Plenty of wearable technology gadgets are making the headlines these days. Topping the list are those currently developed by tech giants – Google with their Google Glass, Apple with their Apple iWatch, Samsung with their smart watch – anything you have thought of is probably undergoing some form of ideation or development already. And it’s not just the tech giants who are riding on this wearable tech wave. Smaller companies such as Memoto, Jawbone UP and Owlet have also begun developing all things wearable – from tiny cameras, fitness trackers to baby trackers (yes, wearable tech for babies exist too). Yet, in all this hustle and bustle of new gadgets popping up each day, whether this wave becomes a tsunami to infiltrate every nook and corner of our lives depends on you. Yes, you.
There will always be two sides that you can surf on this wearable tech wave. And everything that revolutionizes our lives is bound to create heated discussions and debates over whether it does more good or harm to society as a whole. However, if you find yourself answering yes to the following questions, wearable tech is very likely to take off in months to come.
1. I will wear wearable tech gadgets
First of all, wearable tech gadgets have to look aesthetically appealing enough in order for users to want to don them in their everyday lives. This concern arises because many wearable tech gadgets have been said to look really hideous (some might disagree, but people have said that Google Glass looks dorky). And it takes only common sense to realize that wearable tech gadgets will not take off unless people start wearing them willingly. Tech builders have to start looking into great design instead of solely focusing on its tech capabilities. Take a look at this wearable computer more powerful but even more awkward than Glass, to understand what we mean.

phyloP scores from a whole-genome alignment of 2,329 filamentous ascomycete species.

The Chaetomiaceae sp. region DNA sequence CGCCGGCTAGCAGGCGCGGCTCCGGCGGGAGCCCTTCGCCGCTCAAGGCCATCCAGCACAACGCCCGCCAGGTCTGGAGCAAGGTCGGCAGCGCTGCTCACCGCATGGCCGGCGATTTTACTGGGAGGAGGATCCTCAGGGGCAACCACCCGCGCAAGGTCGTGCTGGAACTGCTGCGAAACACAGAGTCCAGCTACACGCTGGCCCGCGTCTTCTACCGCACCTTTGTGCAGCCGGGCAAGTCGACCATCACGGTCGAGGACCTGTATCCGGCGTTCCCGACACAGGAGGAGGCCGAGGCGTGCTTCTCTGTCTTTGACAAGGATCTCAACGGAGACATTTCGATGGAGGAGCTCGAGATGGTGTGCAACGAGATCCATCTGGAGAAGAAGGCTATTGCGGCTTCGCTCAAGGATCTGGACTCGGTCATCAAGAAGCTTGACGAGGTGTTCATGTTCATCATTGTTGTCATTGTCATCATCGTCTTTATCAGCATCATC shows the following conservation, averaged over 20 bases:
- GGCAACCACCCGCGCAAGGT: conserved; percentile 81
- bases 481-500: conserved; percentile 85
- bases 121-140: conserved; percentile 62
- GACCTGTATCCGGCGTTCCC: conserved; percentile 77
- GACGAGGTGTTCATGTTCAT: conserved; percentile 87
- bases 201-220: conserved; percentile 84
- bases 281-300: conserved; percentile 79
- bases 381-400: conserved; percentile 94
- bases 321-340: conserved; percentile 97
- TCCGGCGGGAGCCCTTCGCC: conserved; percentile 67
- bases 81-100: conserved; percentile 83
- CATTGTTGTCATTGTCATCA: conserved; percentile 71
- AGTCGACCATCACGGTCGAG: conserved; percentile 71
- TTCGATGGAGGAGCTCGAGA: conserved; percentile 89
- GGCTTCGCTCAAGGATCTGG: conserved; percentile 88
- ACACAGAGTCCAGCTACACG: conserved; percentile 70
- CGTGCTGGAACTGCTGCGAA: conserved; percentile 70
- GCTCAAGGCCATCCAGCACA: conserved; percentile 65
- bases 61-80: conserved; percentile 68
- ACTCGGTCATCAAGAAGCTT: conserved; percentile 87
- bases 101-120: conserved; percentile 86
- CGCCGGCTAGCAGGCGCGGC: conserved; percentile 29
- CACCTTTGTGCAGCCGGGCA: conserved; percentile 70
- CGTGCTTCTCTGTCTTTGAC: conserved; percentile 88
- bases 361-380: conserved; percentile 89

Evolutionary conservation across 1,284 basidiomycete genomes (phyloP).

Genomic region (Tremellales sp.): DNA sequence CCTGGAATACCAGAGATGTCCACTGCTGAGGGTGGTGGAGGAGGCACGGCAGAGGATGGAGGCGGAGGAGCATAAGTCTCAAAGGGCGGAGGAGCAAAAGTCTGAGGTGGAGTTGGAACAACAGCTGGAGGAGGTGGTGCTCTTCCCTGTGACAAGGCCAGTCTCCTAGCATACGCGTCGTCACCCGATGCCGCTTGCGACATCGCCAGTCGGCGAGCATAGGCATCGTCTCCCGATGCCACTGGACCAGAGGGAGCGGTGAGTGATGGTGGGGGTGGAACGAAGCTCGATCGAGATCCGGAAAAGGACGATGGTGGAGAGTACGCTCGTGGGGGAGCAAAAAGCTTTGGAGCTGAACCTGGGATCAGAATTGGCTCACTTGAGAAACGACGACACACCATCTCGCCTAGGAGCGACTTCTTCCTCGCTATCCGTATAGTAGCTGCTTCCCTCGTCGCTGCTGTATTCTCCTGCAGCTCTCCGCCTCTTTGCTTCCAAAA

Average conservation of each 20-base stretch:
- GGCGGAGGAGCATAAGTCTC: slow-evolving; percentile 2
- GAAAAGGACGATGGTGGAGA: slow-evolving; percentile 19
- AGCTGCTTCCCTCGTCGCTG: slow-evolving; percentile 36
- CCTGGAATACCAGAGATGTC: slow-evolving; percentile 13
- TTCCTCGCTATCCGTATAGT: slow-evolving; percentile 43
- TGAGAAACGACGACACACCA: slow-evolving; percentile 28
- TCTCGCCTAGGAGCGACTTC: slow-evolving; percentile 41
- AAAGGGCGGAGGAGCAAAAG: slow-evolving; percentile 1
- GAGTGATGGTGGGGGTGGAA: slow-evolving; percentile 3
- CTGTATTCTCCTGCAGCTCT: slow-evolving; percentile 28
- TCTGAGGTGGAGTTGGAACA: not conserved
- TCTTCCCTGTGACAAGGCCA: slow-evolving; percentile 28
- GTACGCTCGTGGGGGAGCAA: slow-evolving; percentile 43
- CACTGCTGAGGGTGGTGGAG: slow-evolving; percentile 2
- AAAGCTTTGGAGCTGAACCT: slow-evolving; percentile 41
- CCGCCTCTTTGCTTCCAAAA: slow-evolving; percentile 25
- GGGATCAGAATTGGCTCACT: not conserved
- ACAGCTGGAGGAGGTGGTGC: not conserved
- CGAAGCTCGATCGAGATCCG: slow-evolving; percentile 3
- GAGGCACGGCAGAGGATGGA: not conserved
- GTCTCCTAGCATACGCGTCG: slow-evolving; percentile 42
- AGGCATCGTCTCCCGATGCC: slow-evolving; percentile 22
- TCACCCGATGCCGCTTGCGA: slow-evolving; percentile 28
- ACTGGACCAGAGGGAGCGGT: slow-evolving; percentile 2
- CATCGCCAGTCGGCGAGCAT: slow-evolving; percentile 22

2. Wearable tech gadgets should retain some form of today
And if tech builders do not have the resources to employ top fashion professionals like Apple did by hiring former YSL’s CEO, here’s one tip for them: disguise wearable tech in everyday products that people are used to. Just to name a few, shoes that provide navigational help, clothing like OMSignal that measure one’s vital signs, and handbags like Everpurse that allow portable charging have already been released into the market.
3. Wearable tech gadgets have to provide meaning
As always, technology is meant to aid us in our daily lives. And if they seem only to be fun or surprising, then perhaps this novelty will wear off in just a while. Making sense of the data is indeed even more important then the ability to collect them. To this, interest groups all around the world have been embarking on a journey to make sense of the data through learning from each other. The Quantified Self group is one of those who desperately chooses to go beyond mere numbers that their gadgets collect. Through informal meet-ups, they always take it one step further to understand how their personal data could be interpreted in a bid to improve their lives.
Three “YES!”s are all it takes for wearable technology to take off. Will you embrace wearable technology with arms wide open? Let us know in the comments below!
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